PELION -- Fourth-grader Shayne Davis was shocked when he bit into the pomegranate seed. Expecting to grimace, he put it in his mouth anyway, because the color reminded him of apples. He decided it was yummy.
"I never even knew there was such a fruit," the 10-year-old said recently, while munching on orange slices in his classroom.
Shayne says he's willing to try any of the fresh fruit and vegetables handed out daily to him and the more than 800 students at his rural school. Pelion Elementary is part a federal program meant to curb hunger and expose students in high-poverty schools across the nation to fresh or dried produce many don't get at home.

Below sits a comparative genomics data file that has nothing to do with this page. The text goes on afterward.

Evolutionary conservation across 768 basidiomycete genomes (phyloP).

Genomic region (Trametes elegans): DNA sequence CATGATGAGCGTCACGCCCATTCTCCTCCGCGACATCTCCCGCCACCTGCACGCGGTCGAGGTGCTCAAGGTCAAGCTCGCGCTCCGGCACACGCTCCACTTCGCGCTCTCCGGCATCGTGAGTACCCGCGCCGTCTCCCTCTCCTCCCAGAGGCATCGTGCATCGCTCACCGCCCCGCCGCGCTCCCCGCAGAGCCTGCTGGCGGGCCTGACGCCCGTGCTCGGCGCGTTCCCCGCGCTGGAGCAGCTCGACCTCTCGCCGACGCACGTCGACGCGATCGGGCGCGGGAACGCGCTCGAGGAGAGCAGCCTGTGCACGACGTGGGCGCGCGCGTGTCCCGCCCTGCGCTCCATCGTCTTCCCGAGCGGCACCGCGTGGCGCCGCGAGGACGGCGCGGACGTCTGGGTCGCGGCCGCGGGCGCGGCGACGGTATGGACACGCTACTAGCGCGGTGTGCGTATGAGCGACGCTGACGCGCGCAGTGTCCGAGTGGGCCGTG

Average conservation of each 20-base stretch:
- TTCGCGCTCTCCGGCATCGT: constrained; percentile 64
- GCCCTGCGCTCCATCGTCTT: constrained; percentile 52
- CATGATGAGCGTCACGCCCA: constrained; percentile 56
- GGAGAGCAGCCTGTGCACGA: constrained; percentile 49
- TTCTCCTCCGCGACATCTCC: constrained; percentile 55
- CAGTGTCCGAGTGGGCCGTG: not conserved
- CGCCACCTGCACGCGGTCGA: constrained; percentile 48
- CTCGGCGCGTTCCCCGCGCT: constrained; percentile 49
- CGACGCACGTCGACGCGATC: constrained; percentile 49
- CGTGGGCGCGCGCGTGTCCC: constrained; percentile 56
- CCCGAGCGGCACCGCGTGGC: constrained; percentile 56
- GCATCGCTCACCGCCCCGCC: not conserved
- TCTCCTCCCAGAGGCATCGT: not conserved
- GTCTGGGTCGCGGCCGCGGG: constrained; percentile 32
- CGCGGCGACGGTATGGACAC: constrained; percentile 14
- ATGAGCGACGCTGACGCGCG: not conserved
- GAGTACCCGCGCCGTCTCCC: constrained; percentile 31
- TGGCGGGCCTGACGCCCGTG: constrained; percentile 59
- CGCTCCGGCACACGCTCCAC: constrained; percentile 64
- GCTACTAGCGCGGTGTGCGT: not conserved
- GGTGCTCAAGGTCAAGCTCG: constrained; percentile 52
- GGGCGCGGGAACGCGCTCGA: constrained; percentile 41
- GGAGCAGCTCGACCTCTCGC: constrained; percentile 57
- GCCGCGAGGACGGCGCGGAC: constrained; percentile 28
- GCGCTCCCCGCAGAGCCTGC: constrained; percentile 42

With childhood obesity on the rise, officials hope students become accustomed to reaching for healthy options, even ones they've never seen before, instead of chips or a candy bar. In South Carolina, 36 percent of children ages 10 to 17 are overweight or obese, ranking it among the five worst states, according to the National Survey of Children's Health.
"What we're really hoping is, long-term it turns around their whole thinking about what is a nutritional snack. A nutritional snack does not have to be something, ew, yucky. It could be really good," said Principal Catherine Hodge.
Pelion Elementary is among 34 elementary schools in South Carolina selected for the federal Fresh Fruit and Vegetable Program. It launched in 2002 as a pilot project in four states and an Indian tribe. This year, all 50 states and the territories will share $49 million -- spending between $50 and $75 per child, according to the U.S. Department of Agriculture's Food and Nutrition Service division.